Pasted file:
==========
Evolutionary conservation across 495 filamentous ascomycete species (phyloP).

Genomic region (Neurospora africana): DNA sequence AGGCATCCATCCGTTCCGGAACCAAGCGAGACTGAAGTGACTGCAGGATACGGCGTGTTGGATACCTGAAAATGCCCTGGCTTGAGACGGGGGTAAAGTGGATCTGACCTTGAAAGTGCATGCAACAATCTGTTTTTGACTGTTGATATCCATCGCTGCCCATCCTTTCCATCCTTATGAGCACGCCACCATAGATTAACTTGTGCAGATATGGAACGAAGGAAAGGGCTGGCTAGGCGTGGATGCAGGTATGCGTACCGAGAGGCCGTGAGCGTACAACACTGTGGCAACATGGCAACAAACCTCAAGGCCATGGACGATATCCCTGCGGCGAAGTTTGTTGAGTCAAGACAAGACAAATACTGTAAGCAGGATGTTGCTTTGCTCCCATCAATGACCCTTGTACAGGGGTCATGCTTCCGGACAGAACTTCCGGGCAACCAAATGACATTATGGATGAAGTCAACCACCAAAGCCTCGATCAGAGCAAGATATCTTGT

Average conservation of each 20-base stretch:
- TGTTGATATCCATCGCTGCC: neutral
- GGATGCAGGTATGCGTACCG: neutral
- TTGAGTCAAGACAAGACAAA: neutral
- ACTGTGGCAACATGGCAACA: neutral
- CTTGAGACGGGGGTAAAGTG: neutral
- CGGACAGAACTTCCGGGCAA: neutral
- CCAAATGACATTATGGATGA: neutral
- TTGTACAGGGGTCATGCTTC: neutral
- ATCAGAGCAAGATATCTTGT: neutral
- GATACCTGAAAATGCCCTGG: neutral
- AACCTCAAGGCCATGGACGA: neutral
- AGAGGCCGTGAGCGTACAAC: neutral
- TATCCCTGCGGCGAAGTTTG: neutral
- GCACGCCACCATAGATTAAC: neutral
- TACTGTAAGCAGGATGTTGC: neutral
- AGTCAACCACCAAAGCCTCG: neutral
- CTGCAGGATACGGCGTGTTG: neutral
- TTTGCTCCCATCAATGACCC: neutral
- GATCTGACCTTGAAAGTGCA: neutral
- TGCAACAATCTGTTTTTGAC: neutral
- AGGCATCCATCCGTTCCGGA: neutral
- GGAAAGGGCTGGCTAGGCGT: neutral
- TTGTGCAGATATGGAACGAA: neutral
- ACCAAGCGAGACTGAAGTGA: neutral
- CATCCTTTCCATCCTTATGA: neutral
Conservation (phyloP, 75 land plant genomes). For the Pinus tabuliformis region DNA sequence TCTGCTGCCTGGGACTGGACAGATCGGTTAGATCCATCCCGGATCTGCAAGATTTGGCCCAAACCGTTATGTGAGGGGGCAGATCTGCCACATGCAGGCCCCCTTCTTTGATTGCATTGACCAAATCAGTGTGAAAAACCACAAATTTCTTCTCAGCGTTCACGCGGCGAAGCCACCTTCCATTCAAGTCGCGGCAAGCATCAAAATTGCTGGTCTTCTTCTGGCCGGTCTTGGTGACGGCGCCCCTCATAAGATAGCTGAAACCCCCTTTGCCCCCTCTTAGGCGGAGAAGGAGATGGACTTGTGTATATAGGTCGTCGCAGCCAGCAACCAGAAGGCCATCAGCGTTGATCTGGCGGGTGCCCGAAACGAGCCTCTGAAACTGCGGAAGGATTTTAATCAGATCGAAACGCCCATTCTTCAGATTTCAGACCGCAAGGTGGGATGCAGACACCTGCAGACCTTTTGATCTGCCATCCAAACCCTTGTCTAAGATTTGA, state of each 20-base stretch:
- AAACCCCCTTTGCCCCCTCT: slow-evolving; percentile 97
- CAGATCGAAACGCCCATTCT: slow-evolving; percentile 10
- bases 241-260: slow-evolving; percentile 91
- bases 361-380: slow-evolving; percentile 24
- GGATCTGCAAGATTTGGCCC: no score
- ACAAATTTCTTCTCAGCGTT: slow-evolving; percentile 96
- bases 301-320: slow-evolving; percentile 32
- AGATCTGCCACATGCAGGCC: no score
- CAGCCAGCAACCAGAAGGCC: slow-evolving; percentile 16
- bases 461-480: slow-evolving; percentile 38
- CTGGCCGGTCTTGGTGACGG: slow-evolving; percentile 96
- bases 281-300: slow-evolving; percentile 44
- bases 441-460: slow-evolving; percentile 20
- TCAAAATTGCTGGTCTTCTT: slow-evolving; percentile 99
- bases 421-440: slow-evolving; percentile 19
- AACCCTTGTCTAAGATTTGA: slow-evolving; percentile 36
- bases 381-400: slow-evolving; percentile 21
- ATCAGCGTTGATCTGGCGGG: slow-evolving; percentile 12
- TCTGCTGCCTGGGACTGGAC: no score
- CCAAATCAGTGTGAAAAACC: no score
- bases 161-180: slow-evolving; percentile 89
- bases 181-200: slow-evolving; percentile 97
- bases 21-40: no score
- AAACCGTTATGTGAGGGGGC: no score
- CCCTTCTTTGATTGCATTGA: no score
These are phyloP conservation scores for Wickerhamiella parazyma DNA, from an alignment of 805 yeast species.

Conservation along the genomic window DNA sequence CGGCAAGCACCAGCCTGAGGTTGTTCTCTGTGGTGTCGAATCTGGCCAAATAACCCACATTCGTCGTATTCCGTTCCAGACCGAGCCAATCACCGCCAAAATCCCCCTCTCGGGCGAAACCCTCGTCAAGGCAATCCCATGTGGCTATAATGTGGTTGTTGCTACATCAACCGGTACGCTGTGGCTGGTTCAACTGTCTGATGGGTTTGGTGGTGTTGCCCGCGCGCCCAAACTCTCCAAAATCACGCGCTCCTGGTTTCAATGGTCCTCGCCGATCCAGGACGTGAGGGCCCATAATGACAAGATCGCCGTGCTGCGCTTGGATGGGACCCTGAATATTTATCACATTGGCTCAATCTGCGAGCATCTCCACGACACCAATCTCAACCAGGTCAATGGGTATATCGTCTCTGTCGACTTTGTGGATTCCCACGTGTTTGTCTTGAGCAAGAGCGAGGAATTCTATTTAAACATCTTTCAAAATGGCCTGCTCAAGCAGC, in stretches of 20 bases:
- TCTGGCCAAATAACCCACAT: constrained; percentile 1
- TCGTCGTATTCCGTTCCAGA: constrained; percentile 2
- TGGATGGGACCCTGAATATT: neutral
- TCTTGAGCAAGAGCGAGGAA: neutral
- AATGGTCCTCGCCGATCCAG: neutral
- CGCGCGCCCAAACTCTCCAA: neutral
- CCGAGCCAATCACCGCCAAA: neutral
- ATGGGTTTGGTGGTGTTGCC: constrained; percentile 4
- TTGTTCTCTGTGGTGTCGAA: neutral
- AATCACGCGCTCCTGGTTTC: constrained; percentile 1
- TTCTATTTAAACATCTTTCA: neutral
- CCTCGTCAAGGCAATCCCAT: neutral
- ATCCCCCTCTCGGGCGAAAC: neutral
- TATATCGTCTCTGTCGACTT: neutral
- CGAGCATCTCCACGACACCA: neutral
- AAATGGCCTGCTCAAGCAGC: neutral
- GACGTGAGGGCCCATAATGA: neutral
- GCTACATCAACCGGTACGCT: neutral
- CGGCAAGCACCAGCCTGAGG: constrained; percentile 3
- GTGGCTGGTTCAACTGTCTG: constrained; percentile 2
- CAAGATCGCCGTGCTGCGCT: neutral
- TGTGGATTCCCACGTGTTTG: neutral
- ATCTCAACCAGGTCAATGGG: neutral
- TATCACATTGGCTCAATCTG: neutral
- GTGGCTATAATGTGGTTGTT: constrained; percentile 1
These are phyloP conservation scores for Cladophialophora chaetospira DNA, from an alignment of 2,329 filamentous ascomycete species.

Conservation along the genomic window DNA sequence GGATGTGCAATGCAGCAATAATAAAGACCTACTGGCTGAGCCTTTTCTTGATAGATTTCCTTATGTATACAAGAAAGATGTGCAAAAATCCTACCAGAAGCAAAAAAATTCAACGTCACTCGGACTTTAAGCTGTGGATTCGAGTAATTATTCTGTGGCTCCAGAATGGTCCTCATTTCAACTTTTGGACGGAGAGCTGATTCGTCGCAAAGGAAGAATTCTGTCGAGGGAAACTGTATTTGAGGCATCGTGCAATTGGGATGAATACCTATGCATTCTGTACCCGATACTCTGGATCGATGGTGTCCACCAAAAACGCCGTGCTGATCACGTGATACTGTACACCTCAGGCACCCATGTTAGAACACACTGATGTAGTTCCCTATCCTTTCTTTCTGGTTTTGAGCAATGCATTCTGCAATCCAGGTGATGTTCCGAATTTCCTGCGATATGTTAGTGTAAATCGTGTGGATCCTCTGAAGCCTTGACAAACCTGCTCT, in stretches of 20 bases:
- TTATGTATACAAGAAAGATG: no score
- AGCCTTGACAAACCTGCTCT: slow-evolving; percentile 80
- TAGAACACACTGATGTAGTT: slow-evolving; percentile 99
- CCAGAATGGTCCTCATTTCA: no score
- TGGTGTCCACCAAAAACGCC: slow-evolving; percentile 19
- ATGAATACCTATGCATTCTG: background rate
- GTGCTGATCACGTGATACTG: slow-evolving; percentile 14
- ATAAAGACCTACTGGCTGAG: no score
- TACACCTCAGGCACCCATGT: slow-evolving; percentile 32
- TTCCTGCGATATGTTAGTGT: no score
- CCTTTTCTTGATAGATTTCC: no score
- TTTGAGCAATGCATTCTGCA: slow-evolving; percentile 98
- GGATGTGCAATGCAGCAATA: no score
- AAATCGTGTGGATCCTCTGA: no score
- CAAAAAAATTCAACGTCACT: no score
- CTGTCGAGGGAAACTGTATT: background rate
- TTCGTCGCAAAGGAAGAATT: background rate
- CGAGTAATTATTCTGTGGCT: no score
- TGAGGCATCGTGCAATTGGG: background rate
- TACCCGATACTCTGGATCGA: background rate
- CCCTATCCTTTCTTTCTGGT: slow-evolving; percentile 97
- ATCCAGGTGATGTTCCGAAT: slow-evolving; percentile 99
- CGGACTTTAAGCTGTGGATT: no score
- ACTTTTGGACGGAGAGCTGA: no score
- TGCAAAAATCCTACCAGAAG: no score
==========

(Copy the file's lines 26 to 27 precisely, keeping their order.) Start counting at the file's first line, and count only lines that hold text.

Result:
- TTGTGCAGATATGGAACGAA: neutral
- ACCAAGCGAGACTGAAGTGA: neutral